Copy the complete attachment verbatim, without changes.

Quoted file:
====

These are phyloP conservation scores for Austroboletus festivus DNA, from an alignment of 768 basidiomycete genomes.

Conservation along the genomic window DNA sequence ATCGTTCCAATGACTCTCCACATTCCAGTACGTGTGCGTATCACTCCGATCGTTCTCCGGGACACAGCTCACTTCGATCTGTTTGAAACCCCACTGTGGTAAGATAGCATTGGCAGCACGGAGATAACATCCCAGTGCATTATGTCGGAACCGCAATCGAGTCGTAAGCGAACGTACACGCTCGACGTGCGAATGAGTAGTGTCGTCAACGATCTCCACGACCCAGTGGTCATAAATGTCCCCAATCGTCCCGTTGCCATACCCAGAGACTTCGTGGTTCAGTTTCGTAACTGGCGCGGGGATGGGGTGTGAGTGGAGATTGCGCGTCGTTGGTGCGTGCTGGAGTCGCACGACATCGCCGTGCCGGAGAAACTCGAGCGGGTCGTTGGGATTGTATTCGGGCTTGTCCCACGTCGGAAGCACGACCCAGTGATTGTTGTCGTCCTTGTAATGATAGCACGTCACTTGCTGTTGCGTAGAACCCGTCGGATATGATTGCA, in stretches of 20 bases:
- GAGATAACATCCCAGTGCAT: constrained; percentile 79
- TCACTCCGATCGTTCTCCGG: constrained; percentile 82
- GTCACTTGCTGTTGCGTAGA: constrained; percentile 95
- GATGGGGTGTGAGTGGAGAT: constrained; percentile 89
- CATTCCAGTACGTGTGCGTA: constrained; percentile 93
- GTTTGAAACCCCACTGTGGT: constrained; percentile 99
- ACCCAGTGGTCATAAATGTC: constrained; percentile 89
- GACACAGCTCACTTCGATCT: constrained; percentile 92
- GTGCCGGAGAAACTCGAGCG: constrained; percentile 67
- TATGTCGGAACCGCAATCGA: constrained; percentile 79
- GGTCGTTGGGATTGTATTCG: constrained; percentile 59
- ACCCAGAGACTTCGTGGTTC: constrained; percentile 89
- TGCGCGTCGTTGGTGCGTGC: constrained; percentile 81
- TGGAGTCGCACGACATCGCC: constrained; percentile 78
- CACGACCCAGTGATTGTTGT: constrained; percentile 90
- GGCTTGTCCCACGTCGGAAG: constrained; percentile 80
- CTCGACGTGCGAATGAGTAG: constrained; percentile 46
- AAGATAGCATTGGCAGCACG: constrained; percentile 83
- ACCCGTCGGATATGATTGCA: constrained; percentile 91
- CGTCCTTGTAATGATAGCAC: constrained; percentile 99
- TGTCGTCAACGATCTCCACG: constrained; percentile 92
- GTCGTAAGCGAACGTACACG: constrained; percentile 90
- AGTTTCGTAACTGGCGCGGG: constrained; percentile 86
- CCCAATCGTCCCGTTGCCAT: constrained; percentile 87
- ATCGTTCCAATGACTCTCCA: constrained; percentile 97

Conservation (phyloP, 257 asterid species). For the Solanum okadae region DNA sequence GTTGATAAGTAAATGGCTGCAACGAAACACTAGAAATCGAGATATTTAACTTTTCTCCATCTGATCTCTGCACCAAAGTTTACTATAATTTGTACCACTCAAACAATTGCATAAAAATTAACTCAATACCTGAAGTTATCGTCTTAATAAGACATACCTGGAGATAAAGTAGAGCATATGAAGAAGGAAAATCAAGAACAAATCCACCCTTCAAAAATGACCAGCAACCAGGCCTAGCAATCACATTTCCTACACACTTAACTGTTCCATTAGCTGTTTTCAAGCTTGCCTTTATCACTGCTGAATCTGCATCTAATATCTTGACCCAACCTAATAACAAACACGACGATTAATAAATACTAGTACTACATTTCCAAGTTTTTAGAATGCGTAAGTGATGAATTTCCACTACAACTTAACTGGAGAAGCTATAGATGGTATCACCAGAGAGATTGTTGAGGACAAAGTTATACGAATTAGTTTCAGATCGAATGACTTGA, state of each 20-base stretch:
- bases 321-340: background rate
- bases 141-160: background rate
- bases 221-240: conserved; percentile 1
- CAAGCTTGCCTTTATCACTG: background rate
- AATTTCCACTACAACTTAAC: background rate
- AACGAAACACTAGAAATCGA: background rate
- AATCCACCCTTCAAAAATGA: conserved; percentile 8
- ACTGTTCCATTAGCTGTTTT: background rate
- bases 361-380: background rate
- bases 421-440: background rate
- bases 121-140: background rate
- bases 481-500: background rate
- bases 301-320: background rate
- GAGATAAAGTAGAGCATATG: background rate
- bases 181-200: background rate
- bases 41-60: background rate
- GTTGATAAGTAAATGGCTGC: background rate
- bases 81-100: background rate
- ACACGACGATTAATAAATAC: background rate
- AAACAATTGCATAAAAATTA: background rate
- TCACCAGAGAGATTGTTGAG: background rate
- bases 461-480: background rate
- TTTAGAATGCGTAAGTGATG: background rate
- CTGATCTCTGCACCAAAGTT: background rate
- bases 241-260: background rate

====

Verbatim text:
These are phyloP conservation scores for Austroboletus festivus DNA, from an alignment of 768 basidiomycete genomes.

Conservation along the genomic window DNA sequence ATCGTTCCAATGACTCTCCACATTCCAGTACGTGTGCGTATCACTCCGATCGTTCTCCGGGACACAGCTCACTTCGATCTGTTTGAAACCCCACTGTGGTAAGATAGCATTGGCAGCACGGAGATAACATCCCAGTGCATTATGTCGGAACCGCAATCGAGTCGTAAGCGAACGTACACGCTCGACGTGCGAATGAGTAGTGTCGTCAACGATCTCCACGACCCAGTGGTCATAAATGTCCCCAATCGTCCCGTTGCCATACCCAGAGACTTCGTGGTTCAGTTTCGTAACTGGCGCGGGGATGGGGTGTGAGTGGAGATTGCGCGTCGTTGGTGCGTGCTGGAGTCGCACGACATCGCCGTGCCGGAGAAACTCGAGCGGGTCGTTGGGATTGTATTCGGGCTTGTCCCACGTCGGAAGCACGACCCAGTGATTGTTGTCGTCCTTGTAATGATAGCACGTCACTTGCTGTTGCGTAGAACCCGTCGGATATGATTGCA, in stretches of 20 bases:
- GAGATAACATCCCAGTGCAT: constrained; percentile 79
- TCACTCCGATCGTTCTCCGG: constrained; percentile 82
- GTCACTTGCTGTTGCGTAGA: constrained; percentile 95
- GATGGGGTGTGAGTGGAGAT: constrained; percentile 89
- CATTCCAGTACGTGTGCGTA: constrained; percentile 93
- GTTTGAAACCCCACTGTGGT: constrained; percentile 99
- ACCCAGTGGTCATAAATGTC: constrained; percentile 89
- GACACAGCTCACTTCGATCT: constrained; percentile 92
- GTGCCGGAGAAACTCGAGCG: constrained; percentile 67
- TATGTCGGAACCGCAATCGA: constrained; percentile 79
- GGTCGTTGGGATTGTATTCG: constrained; percentile 59
- ACCCAGAGACTTCGTGGTTC: constrained; percentile 89
- TGCGCGTCGTTGGTGCGTGC: constrained; percentile 81
- TGGAGTCGCACGACATCGCC: constrained; percentile 78
- CACGACCCAGTGATTGTTGT: constrained; percentile 90
- GGCTTGTCCCACGTCGGAAG: constrained; percentile 80
- CTCGACGTGCGAATGAGTAG: constrained; percentile 46
- AAGATAGCATTGGCAGCACG: constrained; percentile 83
- ACCCGTCGGATATGATTGCA: constrained; percentile 91
- CGTCCTTGTAATGATAGCAC: constrained; percentile 99
- TGTCGTCAACGATCTCCACG: constrained; percentile 92
- GTCGTAAGCGAACGTACACG: constrained; percentile 90
- AGTTTCGTAACTGGCGCGGG: constrained; percentile 86
- CCCAATCGTCCCGTTGCCAT: constrained; percentile 87
- ATCGTTCCAATGACTCTCCA: constrained; percentile 97

Conservation (phyloP, 257 asterid species). For the Solanum okadae region DNA sequence GTTGATAAGTAAATGGCTGCAACGAAACACTAGAAATCGAGATATTTAACTTTTCTCCATCTGATCTCTGCACCAAAGTTTACTATAATTTGTACCACTCAAACAATTGCATAAAAATTAACTCAATACCTGAAGTTATCGTCTTAATAAGACATACCTGGAGATAAAGTAGAGCATATGAAGAAGGAAAATCAAGAACAAATCCACCCTTCAAAAATGACCAGCAACCAGGCCTAGCAATCACATTTCCTACACACTTAACTGTTCCATTAGCTGTTTTCAAGCTTGCCTTTATCACTGCTGAATCTGCATCTAATATCTTGACCCAACCTAATAACAAACACGACGATTAATAAATACTAGTACTACATTTCCAAGTTTTTAGAATGCGTAAGTGATGAATTTCCACTACAACTTAACTGGAGAAGCTATAGATGGTATCACCAGAGAGATTGTTGAGGACAAAGTTATACGAATTAGTTTCAGATCGAATGACTTGA, state of each 20-base stretch:
- bases 321-340: background rate
- bases 141-160: background rate
- bases 221-240: conserved; percentile 1
- CAAGCTTGCCTTTATCACTG: background rate
- AATTTCCACTACAACTTAAC: background rate
- AACGAAACACTAGAAATCGA: background rate
- AATCCACCCTTCAAAAATGA: conserved; percentile 8
- ACTGTTCCATTAGCTGTTTT: background rate
- bases 361-380: background rate
- bases 421-440: background rate
- bases 121-140: background rate
- bases 481-500: background rate
- bases 301-320: background rate
- GAGATAAAGTAGAGCATATG: background rate
- bases 181-200: background rate
- bases 41-60: background rate
- GTTGATAAGTAAATGGCTGC: background rate
- bases 81-100: background rate
- ACACGACGATTAATAAATAC: background rate
- AAACAATTGCATAAAAATTA: background rate
- TCACCAGAGAGATTGTTGAG: background rate
- bases 461-480: background rate
- TTTAGAATGCGTAAGTGATG: background rate
- CTGATCTCTGCACCAAAGTT: background rate
- bases 241-260: background rate